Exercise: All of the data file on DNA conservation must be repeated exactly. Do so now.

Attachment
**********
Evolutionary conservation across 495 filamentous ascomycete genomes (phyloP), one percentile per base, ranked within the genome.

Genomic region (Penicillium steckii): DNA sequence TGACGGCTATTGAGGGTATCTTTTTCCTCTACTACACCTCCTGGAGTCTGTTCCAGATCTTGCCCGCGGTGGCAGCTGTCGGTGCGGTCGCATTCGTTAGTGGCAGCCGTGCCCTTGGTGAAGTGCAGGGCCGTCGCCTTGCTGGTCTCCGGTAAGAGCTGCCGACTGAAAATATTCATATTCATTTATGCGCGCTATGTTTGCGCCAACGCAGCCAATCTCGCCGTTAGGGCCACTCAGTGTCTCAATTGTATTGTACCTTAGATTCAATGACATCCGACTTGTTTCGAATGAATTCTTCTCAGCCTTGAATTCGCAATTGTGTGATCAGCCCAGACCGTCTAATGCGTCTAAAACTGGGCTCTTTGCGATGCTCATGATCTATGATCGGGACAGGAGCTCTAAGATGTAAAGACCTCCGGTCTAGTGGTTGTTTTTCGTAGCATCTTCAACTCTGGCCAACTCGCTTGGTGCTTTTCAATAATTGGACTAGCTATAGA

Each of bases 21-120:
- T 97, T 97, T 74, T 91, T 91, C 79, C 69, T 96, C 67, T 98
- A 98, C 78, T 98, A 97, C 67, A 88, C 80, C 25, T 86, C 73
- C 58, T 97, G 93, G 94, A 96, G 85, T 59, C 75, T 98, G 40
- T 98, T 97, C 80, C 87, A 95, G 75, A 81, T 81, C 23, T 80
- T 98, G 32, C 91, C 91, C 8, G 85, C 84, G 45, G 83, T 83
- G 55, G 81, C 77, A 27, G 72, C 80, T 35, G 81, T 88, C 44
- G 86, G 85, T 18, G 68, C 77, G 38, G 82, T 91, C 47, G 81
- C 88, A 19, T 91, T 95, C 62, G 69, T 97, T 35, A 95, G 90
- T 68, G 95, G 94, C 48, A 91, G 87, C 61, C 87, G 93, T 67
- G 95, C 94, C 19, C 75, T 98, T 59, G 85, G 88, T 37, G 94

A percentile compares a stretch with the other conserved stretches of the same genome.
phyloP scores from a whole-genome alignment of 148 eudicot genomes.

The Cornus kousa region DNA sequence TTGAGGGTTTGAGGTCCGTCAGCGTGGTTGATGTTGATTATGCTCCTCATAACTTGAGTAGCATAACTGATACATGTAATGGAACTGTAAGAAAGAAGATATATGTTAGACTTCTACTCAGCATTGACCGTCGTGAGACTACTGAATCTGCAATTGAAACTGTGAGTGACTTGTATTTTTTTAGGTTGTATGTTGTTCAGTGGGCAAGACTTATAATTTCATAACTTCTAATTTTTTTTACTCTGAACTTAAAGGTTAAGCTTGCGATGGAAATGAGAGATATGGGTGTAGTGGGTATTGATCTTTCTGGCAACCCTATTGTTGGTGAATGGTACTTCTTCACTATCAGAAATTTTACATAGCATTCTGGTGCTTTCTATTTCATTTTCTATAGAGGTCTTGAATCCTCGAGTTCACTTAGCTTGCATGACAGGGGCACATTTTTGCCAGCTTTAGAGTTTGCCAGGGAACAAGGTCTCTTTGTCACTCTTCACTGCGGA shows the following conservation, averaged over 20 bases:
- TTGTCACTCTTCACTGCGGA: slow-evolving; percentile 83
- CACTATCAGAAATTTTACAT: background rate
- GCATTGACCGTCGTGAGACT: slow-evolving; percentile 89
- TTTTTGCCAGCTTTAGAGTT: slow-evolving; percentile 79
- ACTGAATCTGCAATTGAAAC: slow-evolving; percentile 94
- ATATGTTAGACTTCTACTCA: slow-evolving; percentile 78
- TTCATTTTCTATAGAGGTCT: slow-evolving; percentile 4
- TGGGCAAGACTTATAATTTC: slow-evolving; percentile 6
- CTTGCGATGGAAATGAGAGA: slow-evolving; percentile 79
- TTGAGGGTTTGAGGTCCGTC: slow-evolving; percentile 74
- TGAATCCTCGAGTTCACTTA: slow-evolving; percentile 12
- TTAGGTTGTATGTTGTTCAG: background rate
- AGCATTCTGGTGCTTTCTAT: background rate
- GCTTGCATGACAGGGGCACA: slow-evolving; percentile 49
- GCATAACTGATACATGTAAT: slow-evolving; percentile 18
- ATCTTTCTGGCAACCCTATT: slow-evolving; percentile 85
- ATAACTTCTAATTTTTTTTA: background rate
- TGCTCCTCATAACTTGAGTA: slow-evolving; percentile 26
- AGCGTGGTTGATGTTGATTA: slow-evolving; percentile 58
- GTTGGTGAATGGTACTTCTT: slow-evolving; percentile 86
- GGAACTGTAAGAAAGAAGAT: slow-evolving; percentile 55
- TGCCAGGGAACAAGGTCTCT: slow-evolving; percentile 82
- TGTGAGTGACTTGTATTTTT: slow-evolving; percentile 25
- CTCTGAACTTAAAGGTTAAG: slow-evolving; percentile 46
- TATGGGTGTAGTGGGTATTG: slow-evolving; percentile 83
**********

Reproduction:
Evolutionary conservation across 495 filamentous ascomycete genomes (phyloP), one percentile per base, ranked within the genome.

Genomic region (Penicillium steckii): DNA sequence TGACGGCTATTGAGGGTATCTTTTTCCTCTACTACACCTCCTGGAGTCTGTTCCAGATCTTGCCCGCGGTGGCAGCTGTCGGTGCGGTCGCATTCGTTAGTGGCAGCCGTGCCCTTGGTGAAGTGCAGGGCCGTCGCCTTGCTGGTCTCCGGTAAGAGCTGCCGACTGAAAATATTCATATTCATTTATGCGCGCTATGTTTGCGCCAACGCAGCCAATCTCGCCGTTAGGGCCACTCAGTGTCTCAATTGTATTGTACCTTAGATTCAATGACATCCGACTTGTTTCGAATGAATTCTTCTCAGCCTTGAATTCGCAATTGTGTGATCAGCCCAGACCGTCTAATGCGTCTAAAACTGGGCTCTTTGCGATGCTCATGATCTATGATCGGGACAGGAGCTCTAAGATGTAAAGACCTCCGGTCTAGTGGTTGTTTTTCGTAGCATCTTCAACTCTGGCCAACTCGCTTGGTGCTTTTCAATAATTGGACTAGCTATAGA

Each of bases 21-120:
- T 97, T 97, T 74, T 91, T 91, C 79, C 69, T 96, C 67, T 98
- A 98, C 78, T 98, A 97, C 67, A 88, C 80, C 25, T 86, C 73
- C 58, T 97, G 93, G 94, A 96, G 85, T 59, C 75, T 98, G 40
- T 98, T 97, C 80, C 87, A 95, G 75, A 81, T 81, C 23, T 80
- T 98, G 32, C 91, C 91, C 8, G 85, C 84, G 45, G 83, T 83
- G 55, G 81, C 77, A 27, G 72, C 80, T 35, G 81, T 88, C 44
- G 86, G 85, T 18, G 68, C 77, G 38, G 82, T 91, C 47, G 81
- C 88, A 19, T 91, T 95, C 62, G 69, T 97, T 35, A 95, G 90
- T 68, G 95, G 94, C 48, A 91, G 87, C 61, C 87, G 93, T 67
- G 95, C 94, C 19, C 75, T 98, T 59, G 85, G 88, T 37, G 94

A percentile compares a stretch with the other conserved stretches of the same genome.
phyloP scores from a whole-genome alignment of 148 eudicot genomes.

The Cornus kousa region DNA sequence TTGAGGGTTTGAGGTCCGTCAGCGTGGTTGATGTTGATTATGCTCCTCATAACTTGAGTAGCATAACTGATACATGTAATGGAACTGTAAGAAAGAAGATATATGTTAGACTTCTACTCAGCATTGACCGTCGTGAGACTACTGAATCTGCAATTGAAACTGTGAGTGACTTGTATTTTTTTAGGTTGTATGTTGTTCAGTGGGCAAGACTTATAATTTCATAACTTCTAATTTTTTTTACTCTGAACTTAAAGGTTAAGCTTGCGATGGAAATGAGAGATATGGGTGTAGTGGGTATTGATCTTTCTGGCAACCCTATTGTTGGTGAATGGTACTTCTTCACTATCAGAAATTTTACATAGCATTCTGGTGCTTTCTATTTCATTTTCTATAGAGGTCTTGAATCCTCGAGTTCACTTAGCTTGCATGACAGGGGCACATTTTTGCCAGCTTTAGAGTTTGCCAGGGAACAAGGTCTCTTTGTCACTCTTCACTGCGGA shows the following conservation, averaged over 20 bases:
- TTGTCACTCTTCACTGCGGA: slow-evolving; percentile 83
- CACTATCAGAAATTTTACAT: background rate
- GCATTGACCGTCGTGAGACT: slow-evolving; percentile 89
- TTTTTGCCAGCTTTAGAGTT: slow-evolving; percentile 79
- ACTGAATCTGCAATTGAAAC: slow-evolving; percentile 94
- ATATGTTAGACTTCTACTCA: slow-evolving; percentile 78
- TTCATTTTCTATAGAGGTCT: slow-evolving; percentile 4
- TGGGCAAGACTTATAATTTC: slow-evolving; percentile 6
- CTTGCGATGGAAATGAGAGA: slow-evolving; percentile 79
- TTGAGGGTTTGAGGTCCGTC: slow-evolving; percentile 74
- TGAATCCTCGAGTTCACTTA: slow-evolving; percentile 12
- TTAGGTTGTATGTTGTTCAG: background rate
- AGCATTCTGGTGCTTTCTAT: background rate
- GCTTGCATGACAGGGGCACA: slow-evolving; percentile 49
- GCATAACTGATACATGTAAT: slow-evolving; percentile 18
- ATCTTTCTGGCAACCCTATT: slow-evolving; percentile 85
- ATAACTTCTAATTTTTTTTA: background rate
- TGCTCCTCATAACTTGAGTA: slow-evolving; percentile 26
- AGCGTGGTTGATGTTGATTA: slow-evolving; percentile 58
- GTTGGTGAATGGTACTTCTT: slow-evolving; percentile 86
- GGAACTGTAAGAAAGAAGAT: slow-evolving; percentile 55
- TGCCAGGGAACAAGGTCTCT: slow-evolving; percentile 82
- TGTGAGTGACTTGTATTTTT: slow-evolving; percentile 25
- CTCTGAACTTAAAGGTTAAG: slow-evolving; percentile 46
- TATGGGTGTAGTGGGTATTG: slow-evolving; percentile 83